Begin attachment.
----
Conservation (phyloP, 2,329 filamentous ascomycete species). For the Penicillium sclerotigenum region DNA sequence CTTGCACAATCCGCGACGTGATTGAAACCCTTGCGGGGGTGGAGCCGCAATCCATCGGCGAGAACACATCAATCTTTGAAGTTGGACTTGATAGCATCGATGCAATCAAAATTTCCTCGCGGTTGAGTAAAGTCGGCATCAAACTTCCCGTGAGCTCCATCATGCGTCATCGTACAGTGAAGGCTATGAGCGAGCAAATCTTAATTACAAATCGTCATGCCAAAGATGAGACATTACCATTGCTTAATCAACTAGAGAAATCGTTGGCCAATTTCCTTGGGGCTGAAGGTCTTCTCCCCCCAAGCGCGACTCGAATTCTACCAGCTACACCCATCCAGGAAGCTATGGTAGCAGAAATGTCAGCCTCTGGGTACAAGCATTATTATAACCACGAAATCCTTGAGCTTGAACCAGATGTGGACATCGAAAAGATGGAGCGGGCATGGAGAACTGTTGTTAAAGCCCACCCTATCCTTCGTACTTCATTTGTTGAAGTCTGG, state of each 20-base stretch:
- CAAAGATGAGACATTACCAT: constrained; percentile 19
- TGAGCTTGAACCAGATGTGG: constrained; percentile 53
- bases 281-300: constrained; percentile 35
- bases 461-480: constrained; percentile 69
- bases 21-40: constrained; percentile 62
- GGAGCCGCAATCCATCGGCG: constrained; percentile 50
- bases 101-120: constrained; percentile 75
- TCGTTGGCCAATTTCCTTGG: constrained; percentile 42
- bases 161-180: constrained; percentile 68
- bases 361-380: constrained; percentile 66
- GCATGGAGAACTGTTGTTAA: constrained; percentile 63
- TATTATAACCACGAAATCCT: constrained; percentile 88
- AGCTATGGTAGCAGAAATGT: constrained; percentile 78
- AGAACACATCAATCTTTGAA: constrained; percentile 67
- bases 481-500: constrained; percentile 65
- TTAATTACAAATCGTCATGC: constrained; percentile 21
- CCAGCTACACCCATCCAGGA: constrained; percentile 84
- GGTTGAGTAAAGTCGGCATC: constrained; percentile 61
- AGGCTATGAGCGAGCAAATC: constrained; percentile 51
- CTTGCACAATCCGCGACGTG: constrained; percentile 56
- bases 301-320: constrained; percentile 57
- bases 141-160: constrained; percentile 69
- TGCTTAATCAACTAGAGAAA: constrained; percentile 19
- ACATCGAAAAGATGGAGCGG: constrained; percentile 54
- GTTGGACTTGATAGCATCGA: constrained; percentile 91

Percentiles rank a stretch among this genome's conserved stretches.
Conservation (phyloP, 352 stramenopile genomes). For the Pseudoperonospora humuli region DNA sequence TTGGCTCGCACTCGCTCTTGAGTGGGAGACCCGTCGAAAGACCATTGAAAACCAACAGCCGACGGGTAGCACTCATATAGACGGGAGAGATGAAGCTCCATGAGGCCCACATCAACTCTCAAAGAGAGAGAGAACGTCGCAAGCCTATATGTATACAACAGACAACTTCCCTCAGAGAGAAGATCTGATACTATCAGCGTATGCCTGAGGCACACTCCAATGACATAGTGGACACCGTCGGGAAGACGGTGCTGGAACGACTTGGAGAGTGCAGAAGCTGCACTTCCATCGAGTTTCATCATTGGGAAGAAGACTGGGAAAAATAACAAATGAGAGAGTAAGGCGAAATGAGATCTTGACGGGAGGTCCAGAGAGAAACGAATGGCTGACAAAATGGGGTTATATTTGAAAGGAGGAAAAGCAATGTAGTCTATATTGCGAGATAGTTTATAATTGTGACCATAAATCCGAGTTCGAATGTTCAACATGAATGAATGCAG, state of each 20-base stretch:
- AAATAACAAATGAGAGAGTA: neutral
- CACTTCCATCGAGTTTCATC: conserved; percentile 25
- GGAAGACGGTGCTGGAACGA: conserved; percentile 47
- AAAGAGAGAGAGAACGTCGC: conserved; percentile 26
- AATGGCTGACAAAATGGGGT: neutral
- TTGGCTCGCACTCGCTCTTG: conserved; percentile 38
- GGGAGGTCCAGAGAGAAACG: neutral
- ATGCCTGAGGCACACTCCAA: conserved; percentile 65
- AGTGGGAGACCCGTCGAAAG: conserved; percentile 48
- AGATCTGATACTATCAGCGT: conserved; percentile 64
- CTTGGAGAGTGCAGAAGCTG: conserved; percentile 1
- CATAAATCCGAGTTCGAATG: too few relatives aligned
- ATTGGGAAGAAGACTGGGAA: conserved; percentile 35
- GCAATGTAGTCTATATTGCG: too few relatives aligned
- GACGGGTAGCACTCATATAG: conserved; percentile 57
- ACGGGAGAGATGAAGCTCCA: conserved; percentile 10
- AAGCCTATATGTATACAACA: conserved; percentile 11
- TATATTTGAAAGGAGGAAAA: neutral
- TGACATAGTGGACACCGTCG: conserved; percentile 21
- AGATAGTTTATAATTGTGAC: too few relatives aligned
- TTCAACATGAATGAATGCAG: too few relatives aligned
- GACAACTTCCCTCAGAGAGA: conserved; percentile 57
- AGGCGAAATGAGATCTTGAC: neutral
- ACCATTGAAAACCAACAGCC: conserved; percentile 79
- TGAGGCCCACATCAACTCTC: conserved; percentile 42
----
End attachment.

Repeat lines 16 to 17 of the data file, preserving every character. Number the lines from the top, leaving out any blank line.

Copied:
- bases 481-500: constrained; percentile 65
- TTAATTACAAATCGTCATGC: constrained; percentile 21